The architectural landscape of present-day Rome is a physical history lesson in the use of spolia; ancient marble blocks lie embedded in medieval fortresses, pieces of aqueducts appear in walls, and decorative columns sit recontextualized in grand cathedrals. Spolia refers to the intentional reuse of materials or artifacts in the creation of new structures, and when examined critically it can reveal the history surrounding the many lives the materials have lived. During the transitional phase between late antique Rome and early Christian Rome, the use of spolia reached an all time high. The emergence of Christianity in Rome coupled with the political and economic decline of the empire created a demand for large amounts of cheap building material. With Gaulish invaders to the north, Romans found themselves in dire need of fortification. In addition to the convenience of spolia in mass building projects like the Aurelian Wall, the use of spolia emerged as a way to reconcile the past and present of Rome amidst its rapidly shifting social climate. Clergymen and emperors alike had to recontextualize the physical landscape of the city to fit a modern, Christian framework.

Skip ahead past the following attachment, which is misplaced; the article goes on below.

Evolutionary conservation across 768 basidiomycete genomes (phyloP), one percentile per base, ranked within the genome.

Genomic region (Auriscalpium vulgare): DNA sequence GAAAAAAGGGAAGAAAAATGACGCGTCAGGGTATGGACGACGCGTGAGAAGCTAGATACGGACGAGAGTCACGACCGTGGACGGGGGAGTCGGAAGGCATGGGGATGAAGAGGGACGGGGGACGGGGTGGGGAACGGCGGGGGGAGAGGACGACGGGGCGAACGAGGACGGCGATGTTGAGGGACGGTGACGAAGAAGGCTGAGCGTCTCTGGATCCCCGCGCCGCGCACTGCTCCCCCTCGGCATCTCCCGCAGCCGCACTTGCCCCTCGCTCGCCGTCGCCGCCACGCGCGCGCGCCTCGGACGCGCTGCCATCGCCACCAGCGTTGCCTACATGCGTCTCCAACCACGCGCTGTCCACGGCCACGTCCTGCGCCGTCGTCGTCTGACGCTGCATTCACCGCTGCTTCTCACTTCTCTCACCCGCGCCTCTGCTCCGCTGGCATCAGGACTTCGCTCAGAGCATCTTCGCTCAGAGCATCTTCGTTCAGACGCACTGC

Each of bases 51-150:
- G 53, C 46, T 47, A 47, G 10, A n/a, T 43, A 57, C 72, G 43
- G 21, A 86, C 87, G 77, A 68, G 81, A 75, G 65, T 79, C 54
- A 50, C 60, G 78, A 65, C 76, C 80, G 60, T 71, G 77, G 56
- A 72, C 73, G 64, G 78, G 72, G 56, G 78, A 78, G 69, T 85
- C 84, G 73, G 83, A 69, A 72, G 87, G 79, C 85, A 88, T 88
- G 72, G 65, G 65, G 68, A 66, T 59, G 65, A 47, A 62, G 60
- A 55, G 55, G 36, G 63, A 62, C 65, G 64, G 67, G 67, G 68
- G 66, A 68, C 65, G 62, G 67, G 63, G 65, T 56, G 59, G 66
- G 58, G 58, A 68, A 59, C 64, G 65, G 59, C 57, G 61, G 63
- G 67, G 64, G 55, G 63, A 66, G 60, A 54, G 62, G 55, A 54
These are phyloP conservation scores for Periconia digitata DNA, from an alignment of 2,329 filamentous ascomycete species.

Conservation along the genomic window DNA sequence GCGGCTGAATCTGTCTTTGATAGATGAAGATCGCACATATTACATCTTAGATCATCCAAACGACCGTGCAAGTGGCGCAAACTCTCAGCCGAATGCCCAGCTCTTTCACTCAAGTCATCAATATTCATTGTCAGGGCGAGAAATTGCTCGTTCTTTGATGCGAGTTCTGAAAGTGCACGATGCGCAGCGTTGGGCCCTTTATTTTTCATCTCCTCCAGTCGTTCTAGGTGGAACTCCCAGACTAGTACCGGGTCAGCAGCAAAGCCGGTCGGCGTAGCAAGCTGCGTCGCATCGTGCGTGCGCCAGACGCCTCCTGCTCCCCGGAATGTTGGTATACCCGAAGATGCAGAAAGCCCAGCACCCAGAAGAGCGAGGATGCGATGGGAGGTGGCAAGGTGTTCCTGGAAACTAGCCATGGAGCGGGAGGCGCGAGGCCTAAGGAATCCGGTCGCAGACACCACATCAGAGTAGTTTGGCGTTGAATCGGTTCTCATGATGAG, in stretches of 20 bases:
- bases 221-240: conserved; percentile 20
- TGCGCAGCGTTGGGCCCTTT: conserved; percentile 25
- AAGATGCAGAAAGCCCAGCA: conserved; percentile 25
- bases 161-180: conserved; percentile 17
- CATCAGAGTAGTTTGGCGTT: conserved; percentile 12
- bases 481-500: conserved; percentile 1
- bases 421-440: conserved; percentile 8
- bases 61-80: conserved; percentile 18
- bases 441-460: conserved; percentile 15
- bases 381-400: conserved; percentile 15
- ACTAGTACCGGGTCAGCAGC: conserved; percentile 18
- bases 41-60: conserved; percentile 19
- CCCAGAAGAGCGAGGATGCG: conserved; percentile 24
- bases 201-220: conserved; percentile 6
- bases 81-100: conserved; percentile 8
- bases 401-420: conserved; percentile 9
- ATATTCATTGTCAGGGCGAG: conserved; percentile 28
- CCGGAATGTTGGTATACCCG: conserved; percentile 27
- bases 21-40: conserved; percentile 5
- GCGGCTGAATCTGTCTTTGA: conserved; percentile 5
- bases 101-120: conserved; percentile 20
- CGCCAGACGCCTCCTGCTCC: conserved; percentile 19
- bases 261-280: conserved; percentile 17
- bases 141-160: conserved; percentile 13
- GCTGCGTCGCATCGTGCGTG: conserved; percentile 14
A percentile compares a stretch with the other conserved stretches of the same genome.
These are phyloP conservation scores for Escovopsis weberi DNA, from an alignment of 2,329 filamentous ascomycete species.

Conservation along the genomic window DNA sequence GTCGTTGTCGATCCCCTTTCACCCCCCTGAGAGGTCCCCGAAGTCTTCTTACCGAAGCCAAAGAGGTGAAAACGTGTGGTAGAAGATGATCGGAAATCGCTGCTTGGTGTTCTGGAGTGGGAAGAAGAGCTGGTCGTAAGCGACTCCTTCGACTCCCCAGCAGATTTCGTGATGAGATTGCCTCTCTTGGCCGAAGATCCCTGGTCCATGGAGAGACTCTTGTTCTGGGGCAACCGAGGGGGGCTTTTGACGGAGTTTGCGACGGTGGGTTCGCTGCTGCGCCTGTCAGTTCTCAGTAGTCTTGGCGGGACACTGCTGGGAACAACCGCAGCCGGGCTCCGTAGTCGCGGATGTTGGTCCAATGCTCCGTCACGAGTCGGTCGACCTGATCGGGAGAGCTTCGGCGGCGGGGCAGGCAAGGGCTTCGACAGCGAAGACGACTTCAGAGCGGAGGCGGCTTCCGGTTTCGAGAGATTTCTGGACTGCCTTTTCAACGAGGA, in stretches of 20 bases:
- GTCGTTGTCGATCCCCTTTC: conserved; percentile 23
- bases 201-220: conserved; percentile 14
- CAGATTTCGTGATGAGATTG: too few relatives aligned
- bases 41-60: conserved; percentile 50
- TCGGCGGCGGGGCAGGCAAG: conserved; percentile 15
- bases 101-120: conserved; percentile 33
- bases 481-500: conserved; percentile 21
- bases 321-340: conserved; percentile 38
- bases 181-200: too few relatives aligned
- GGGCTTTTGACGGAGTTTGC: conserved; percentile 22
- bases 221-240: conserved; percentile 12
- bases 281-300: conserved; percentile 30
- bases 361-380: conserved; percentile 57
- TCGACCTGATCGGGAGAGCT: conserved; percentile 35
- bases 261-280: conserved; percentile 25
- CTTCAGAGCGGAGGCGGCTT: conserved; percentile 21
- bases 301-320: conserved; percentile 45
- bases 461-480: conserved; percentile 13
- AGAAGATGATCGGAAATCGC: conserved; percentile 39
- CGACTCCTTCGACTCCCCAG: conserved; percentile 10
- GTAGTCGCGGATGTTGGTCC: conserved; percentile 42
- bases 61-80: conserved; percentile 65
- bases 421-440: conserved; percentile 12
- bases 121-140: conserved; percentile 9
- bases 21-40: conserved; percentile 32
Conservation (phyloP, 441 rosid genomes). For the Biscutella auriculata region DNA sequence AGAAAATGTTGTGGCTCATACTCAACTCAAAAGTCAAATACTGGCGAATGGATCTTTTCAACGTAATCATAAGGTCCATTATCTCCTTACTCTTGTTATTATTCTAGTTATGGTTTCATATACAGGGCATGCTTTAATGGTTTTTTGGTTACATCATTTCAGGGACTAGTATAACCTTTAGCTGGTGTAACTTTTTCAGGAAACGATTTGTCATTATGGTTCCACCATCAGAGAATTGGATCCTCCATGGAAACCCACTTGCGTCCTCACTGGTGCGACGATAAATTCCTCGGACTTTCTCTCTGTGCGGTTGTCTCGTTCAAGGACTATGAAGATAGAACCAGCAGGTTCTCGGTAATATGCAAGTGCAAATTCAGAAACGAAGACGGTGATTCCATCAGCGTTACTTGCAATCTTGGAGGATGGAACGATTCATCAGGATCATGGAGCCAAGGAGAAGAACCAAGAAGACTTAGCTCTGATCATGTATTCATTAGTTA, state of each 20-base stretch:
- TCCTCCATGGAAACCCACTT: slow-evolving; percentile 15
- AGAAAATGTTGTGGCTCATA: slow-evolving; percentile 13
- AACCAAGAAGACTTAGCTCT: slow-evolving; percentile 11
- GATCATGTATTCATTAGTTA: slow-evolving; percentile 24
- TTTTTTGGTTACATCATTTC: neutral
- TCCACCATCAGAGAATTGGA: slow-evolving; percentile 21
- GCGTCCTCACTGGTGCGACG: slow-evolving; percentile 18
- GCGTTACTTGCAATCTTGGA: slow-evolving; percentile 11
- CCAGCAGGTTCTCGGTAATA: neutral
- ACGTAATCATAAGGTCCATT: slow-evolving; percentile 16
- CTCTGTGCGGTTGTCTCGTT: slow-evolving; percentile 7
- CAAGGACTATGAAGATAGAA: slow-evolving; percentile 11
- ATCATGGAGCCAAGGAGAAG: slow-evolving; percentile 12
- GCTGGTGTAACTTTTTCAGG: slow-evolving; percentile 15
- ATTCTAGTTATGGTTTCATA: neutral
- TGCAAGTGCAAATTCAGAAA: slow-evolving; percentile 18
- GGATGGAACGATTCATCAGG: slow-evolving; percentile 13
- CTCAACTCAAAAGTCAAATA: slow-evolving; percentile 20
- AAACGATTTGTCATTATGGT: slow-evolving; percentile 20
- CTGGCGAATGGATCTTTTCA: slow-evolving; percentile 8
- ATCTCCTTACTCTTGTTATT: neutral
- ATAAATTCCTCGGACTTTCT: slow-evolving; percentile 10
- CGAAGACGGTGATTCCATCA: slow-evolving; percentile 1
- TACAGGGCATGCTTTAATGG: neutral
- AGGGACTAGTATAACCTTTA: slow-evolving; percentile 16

Schwartz, Jacqueline D.
"Reduce, Reuse, and Recycle: The Spolia of Late Antique and Early Christian Rome,"
Swarthmore Undergraduate History Journal: Vol. 2
, Article 5.